The Hebrew Standard (May 10, 1907)
The Hilfsverein der Deutschen Juden in Berlin, states, with reference to the distress occasioned by the recent troubles in Roumania, that its Vice-President, Dr. Paul Nathan, proceeded to Bucharest to ensure the systematic organization of relief work. With this object a committee has been formed, headed by Chief Rabbi Dr. Beck, and comprising the most influential Jews in Roumania, and M. Astruc, representative of the Jewish Colonization Association. The committee has sent emissaries to all the places where Jews suffered losses in order to ascertain the extent of the damage; but although the collection of facts and figures is being carried on with the utmost despatch [sic], a few weeks will elapse before the work is completed. On his return from Roumania, Dr. Nathan passed through Vienna, where he arranged with the Israelitschen Allianz that the society should be the intermediary for all communication between the Bucharest Committee and the Jewish organizations in foreign countries. Dr. Nathan is of opinion that although the situation in Roumania has not altogether lost its serious character, it is at present not more threatening for Jews than for the other inhabitants of the country. He confirms our own statement that the first outbreaks in Moldavia were purely anti-Semitic. While at Bucharest he had interviews with M. Sturdza, the Prime Minister, and M. Bratiano, Minister of the Interior, to whom he pleaded for the amelioration of the position of the Roumanian Jews. M. Bratiano formally assured him that all inhabitants of Roumania, regardless of creed or nationality, would be equally protected.
A case of some importance to native Jews is engaging the attention of the Tribunal of Ilsov, before which Cociu Abramescu, who had been expelled from the country, is charged with having returned to Roumania without permission. The Crown Prosecutor raised the objection that the Court was incompetent to try the case as it concerned a conflict between a foreigner and the State. M. Pantazi, counsel for the defendant, pleaded on the other hand, that the Court was competent to decide the case, as Abramescu was not an alien, and was therefore not guilty of the charge imputed to him. Counsel also pointed out that already in the time of Prince Moruzzi, a distinction was made between native Jews and Jews who were subjects of a foreign State, and even then the State had no right to expel native Jews. He cited several cases of native Jews who, having committed offences against the law, were not expelled, whereas in like circumstances foreign Jews were liable to expulsion. Further the Court of Cassation had frequently decided that native Jews were Roumanian subjects and therefore could not be expelled. Cociu Abramescu, like his parents, was born in the country, had served in the army with the rank of sergeant, and had always enjoyed Roumanian protection. The result of the case, we learn, was being awaited with great interest.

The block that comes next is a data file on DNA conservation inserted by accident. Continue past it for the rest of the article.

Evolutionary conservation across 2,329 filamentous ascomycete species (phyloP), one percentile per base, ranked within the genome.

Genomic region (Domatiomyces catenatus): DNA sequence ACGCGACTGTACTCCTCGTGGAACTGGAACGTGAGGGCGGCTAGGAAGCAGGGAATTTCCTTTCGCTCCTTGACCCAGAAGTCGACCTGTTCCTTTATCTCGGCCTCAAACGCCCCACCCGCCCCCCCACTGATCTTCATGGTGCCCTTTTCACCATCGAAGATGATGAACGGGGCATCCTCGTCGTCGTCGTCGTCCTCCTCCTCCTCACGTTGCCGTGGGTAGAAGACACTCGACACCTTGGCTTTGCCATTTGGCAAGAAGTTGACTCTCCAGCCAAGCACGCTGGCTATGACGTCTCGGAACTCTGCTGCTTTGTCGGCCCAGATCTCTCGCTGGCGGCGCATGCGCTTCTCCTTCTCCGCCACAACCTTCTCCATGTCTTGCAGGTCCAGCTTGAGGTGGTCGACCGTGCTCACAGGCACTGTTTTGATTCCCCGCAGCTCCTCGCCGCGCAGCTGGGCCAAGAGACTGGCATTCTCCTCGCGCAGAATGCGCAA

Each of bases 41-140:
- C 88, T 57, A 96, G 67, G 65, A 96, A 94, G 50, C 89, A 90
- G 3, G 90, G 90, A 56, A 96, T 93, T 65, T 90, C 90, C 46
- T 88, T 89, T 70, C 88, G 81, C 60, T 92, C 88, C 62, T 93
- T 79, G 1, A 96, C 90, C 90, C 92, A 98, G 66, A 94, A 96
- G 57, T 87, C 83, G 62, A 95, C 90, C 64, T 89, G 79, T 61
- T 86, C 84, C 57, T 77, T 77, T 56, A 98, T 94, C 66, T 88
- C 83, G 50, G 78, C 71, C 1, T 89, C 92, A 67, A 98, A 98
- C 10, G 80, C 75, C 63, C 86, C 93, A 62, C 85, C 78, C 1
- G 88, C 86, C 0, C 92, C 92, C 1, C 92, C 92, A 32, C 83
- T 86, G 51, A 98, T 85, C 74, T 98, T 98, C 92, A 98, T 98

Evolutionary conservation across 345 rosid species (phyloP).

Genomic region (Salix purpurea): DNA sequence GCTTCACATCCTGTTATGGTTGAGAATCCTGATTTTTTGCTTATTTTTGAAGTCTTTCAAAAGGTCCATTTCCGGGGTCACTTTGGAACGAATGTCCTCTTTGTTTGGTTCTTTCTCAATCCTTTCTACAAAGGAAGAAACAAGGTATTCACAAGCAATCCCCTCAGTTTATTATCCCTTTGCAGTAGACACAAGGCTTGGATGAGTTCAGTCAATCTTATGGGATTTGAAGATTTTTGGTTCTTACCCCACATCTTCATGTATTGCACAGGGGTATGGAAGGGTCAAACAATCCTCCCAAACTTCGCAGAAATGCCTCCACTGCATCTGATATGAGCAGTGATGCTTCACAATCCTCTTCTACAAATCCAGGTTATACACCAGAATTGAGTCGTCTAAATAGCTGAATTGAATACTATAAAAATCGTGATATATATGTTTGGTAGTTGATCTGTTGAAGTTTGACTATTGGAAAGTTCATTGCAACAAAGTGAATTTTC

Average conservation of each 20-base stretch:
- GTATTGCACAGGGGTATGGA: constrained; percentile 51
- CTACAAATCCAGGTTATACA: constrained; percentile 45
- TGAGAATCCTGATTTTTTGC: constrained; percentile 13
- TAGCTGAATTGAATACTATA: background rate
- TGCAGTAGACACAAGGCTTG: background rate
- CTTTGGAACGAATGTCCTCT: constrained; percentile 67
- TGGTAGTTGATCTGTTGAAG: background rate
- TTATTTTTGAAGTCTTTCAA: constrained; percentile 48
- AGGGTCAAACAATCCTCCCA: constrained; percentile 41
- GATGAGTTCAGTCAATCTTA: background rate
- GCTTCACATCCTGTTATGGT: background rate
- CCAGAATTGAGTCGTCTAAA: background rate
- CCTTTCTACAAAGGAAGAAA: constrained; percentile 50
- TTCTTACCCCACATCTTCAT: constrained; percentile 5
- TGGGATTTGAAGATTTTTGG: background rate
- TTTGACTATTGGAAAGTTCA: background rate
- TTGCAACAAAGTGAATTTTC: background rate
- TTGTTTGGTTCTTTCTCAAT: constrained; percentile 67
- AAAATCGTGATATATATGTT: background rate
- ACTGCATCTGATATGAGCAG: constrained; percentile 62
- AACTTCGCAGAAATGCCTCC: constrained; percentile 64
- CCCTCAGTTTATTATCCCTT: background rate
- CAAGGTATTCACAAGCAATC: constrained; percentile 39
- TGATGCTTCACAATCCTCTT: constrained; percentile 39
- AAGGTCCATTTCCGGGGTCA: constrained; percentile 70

Consequent on a circular of the Minister of the Interior that all Jews residing in villages who did not fulfil the stipulations of Article 5 affecting the organization of rural communes, should be expelled, a large number of Jews have been driven from the villages in the districts of Jassy and Dorohoi.